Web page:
Valuable Information

as you begin the Lean transformation

Lean Manufacturing

  • Sharing improvement opportunities with AVEX company leadership, Nagoya Japan
  • Some of the Drive team at the Kata Summit.
  • Chapman leading problem solving workshop
  • Manny Baerga with Mike Rother.
  • Chapman leads a kanban sizing discussion
  • Coaching Kata Event
  • Drive members with Mr. Kato the Chairman of AVEX Corporation, Aichi Japan
  • Defining format of a project A3
  • Meeting with some of the Masters of Maintenance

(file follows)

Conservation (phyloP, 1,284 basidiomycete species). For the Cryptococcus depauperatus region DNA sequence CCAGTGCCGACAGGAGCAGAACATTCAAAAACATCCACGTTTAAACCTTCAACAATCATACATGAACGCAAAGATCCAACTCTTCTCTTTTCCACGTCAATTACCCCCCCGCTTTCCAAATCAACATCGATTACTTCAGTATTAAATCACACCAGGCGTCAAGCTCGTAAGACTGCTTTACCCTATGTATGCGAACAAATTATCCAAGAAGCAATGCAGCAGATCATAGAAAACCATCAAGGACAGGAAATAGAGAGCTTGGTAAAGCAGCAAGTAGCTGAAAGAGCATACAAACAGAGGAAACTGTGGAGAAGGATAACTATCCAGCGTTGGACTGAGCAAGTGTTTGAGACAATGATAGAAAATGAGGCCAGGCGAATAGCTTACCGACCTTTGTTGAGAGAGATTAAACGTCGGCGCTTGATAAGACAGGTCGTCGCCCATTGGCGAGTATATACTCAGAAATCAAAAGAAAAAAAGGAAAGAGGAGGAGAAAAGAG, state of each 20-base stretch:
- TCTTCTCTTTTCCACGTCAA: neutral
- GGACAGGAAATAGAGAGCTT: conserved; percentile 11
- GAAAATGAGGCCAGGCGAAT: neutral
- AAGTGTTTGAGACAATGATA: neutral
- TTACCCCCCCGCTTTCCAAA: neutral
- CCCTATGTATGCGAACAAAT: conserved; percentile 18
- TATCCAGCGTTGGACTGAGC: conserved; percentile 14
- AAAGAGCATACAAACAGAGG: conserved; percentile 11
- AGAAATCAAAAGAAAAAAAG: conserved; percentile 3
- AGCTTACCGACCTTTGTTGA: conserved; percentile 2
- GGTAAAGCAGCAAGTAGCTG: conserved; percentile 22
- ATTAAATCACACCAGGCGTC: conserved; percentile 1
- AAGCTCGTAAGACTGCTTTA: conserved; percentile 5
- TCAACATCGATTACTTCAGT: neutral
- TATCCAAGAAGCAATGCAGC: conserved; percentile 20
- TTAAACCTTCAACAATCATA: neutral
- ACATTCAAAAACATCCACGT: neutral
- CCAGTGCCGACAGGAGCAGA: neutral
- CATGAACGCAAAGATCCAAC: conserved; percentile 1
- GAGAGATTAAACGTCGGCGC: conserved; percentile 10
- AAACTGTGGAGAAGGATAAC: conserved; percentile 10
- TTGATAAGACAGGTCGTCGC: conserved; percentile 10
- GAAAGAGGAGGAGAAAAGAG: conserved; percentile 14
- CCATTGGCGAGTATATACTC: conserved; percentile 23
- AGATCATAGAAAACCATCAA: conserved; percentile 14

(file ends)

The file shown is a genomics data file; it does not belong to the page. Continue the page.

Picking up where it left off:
We succinctly define Lean as a system to identify and solve problems utilizing all of your people. A startling statistic is that 70% of companies who have embarked upon a Lean Journey are dissatisfied with the results they’ve achieved (McKenzie & Bain study). Why is this? The biggest reason is the misconception that Lean is nothing more than a set of tools. It is typical to think it is a matter of tools and endeavor to learn and implement the Lean tools, not understanding that each Lean tool is a countermeasure to a specific problem (this is a profoundly important point). Part of the fault lies with the term “Lean Manufacturing” itself. That term was coined to market the Toyota Production System (TPS) to western manufacturers. In addition, much of the early teaching on the subject in the USA was focused on the implementation of Lean Tools. If we had kept the original name, it would have clued us in to the fact that what we are talking about here is a System (a holistic system, at that), not a collection of independent tools.